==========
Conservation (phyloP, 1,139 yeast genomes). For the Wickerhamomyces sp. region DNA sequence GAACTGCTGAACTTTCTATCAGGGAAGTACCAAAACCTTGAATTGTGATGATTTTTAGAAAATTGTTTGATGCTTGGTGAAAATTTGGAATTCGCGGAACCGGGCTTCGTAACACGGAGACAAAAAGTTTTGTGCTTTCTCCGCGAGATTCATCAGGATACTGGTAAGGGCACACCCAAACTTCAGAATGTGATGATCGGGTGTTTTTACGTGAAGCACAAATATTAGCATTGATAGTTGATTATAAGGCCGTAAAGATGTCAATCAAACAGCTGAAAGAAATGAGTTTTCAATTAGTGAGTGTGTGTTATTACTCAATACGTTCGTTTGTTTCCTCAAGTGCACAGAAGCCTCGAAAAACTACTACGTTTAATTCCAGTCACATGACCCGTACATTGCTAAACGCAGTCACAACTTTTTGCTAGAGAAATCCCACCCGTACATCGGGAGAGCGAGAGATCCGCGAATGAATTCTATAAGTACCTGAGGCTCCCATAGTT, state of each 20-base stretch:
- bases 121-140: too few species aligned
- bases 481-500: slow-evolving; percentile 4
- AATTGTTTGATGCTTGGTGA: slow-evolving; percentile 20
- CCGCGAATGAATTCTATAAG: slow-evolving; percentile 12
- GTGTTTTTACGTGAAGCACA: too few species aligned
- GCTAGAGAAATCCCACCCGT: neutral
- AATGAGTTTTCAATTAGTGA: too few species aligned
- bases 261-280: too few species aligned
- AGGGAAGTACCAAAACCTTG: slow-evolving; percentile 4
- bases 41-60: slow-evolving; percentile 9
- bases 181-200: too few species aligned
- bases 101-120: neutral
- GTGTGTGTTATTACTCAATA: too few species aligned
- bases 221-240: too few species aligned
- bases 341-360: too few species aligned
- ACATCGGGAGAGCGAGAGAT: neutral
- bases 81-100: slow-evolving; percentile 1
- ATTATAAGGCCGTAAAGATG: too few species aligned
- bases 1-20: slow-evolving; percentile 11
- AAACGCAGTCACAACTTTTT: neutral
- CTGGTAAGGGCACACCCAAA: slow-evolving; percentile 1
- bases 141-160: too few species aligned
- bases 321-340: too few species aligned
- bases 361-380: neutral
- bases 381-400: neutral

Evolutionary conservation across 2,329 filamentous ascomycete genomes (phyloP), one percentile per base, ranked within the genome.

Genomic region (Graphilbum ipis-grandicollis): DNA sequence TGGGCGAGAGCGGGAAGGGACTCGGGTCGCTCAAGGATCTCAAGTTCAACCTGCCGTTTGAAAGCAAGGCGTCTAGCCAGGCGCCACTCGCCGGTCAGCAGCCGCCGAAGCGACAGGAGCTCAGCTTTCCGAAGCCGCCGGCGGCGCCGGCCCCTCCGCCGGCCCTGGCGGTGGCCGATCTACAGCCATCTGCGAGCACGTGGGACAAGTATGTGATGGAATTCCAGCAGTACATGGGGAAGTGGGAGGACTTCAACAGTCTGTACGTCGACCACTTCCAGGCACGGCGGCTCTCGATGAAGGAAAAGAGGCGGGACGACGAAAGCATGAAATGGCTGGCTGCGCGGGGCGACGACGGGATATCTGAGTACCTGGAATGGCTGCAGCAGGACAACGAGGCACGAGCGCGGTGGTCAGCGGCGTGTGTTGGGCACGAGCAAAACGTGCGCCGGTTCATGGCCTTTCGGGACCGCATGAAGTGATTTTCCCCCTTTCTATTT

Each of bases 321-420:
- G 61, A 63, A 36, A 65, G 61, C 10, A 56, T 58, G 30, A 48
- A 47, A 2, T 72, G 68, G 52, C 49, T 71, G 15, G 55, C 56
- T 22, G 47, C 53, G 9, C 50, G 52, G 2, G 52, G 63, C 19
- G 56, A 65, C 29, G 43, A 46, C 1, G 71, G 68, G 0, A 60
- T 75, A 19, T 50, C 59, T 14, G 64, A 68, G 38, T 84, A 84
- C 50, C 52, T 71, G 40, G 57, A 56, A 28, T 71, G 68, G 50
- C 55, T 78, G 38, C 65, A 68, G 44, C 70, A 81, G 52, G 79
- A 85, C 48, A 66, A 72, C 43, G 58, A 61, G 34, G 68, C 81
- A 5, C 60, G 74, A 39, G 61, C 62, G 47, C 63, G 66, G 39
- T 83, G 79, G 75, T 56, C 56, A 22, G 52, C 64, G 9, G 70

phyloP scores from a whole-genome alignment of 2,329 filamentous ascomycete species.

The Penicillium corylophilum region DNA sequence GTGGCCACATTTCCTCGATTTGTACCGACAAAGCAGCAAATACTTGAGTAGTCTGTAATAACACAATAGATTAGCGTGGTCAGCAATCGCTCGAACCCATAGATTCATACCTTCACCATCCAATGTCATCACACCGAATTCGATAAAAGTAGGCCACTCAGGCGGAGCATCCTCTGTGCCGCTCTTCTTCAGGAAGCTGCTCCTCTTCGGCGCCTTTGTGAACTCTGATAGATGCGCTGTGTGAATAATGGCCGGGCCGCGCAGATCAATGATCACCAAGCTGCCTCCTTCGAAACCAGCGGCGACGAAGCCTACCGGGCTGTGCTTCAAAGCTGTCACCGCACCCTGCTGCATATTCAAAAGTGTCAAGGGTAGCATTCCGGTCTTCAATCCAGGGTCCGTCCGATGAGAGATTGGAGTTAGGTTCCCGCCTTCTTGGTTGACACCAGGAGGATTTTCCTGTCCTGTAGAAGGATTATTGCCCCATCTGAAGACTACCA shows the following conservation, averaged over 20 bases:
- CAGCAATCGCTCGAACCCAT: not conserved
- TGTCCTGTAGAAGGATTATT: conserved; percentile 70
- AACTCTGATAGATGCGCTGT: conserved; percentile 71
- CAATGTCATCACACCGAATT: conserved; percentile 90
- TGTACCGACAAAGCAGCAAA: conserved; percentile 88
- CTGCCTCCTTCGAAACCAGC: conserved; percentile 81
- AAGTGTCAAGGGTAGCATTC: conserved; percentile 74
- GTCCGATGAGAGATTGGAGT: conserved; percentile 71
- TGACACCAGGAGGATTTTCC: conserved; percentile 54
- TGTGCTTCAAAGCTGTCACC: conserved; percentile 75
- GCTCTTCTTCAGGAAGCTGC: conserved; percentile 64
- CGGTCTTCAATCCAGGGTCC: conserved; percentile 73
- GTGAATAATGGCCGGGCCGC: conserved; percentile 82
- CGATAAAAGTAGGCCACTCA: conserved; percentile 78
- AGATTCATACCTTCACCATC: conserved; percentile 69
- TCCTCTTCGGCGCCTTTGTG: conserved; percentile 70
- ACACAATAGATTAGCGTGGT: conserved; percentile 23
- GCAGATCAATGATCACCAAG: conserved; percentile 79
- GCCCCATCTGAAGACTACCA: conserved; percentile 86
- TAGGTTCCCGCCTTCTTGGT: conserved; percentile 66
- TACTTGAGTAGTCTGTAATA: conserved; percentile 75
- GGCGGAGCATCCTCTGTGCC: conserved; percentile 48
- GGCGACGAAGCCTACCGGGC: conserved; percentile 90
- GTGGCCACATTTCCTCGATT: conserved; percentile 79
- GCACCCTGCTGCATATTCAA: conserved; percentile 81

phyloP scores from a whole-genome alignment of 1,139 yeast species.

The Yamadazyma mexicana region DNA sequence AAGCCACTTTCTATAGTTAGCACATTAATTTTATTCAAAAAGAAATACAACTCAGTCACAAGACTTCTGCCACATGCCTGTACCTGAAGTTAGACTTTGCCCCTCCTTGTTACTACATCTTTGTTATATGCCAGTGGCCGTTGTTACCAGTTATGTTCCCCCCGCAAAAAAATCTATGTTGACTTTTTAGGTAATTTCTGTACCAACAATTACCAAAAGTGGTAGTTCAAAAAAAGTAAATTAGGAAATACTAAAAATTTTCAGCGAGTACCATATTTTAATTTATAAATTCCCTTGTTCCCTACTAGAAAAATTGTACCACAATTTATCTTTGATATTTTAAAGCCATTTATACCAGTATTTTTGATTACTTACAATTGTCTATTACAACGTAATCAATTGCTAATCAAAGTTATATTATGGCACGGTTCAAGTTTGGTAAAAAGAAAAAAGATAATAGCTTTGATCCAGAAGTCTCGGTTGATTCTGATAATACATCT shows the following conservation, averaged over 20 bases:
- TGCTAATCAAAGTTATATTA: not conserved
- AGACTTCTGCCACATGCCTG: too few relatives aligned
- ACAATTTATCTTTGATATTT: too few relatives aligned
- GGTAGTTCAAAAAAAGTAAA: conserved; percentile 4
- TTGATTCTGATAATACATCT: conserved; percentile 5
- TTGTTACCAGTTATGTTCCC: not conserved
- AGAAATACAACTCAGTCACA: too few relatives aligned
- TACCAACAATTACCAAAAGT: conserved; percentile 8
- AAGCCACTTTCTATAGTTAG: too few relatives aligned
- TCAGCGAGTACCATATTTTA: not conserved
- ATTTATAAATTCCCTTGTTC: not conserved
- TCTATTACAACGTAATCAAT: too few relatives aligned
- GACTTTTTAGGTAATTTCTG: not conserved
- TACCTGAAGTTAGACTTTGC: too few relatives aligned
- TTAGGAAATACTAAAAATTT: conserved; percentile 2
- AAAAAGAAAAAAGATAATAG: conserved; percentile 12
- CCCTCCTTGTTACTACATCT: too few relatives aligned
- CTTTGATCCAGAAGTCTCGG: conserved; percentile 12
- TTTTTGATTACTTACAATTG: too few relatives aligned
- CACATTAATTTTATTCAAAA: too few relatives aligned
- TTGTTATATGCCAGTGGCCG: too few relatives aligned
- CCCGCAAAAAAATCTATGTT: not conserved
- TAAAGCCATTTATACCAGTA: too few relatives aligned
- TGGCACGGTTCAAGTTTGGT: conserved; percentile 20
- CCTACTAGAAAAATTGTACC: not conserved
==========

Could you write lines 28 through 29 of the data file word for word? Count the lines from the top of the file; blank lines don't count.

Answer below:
Genomic region (Graphilbum ipis-grandicollis): DNA sequence TGGGCGAGAGCGGGAAGGGACTCGGGTCGCTCAAGGATCTCAAGTTCAACCTGCCGTTTGAAAGCAAGGCGTCTAGCCAGGCGCCACTCGCCGGTCAGCAGCCGCCGAAGCGACAGGAGCTCAGCTTTCCGAAGCCGCCGGCGGCGCCGGCCCCTCCGCCGGCCCTGGCGGTGGCCGATCTACAGCCATCTGCGAGCACGTGGGACAAGTATGTGATGGAATTCCAGCAGTACATGGGGAAGTGGGAGGACTTCAACAGTCTGTACGTCGACCACTTCCAGGCACGGCGGCTCTCGATGAAGGAAAAGAGGCGGGACGACGAAAGCATGAAATGGCTGGCTGCGCGGGGCGACGACGGGATATCTGAGTACCTGGAATGGCTGCAGCAGGACAACGAGGCACGAGCGCGGTGGTCAGCGGCGTGTGTTGGGCACGAGCAAAACGTGCGCCGGTTCATGGCCTTTCGGGACCGCATGAAGTGATTTTCCCCCTTTCTATTT

Each of bases 321-420: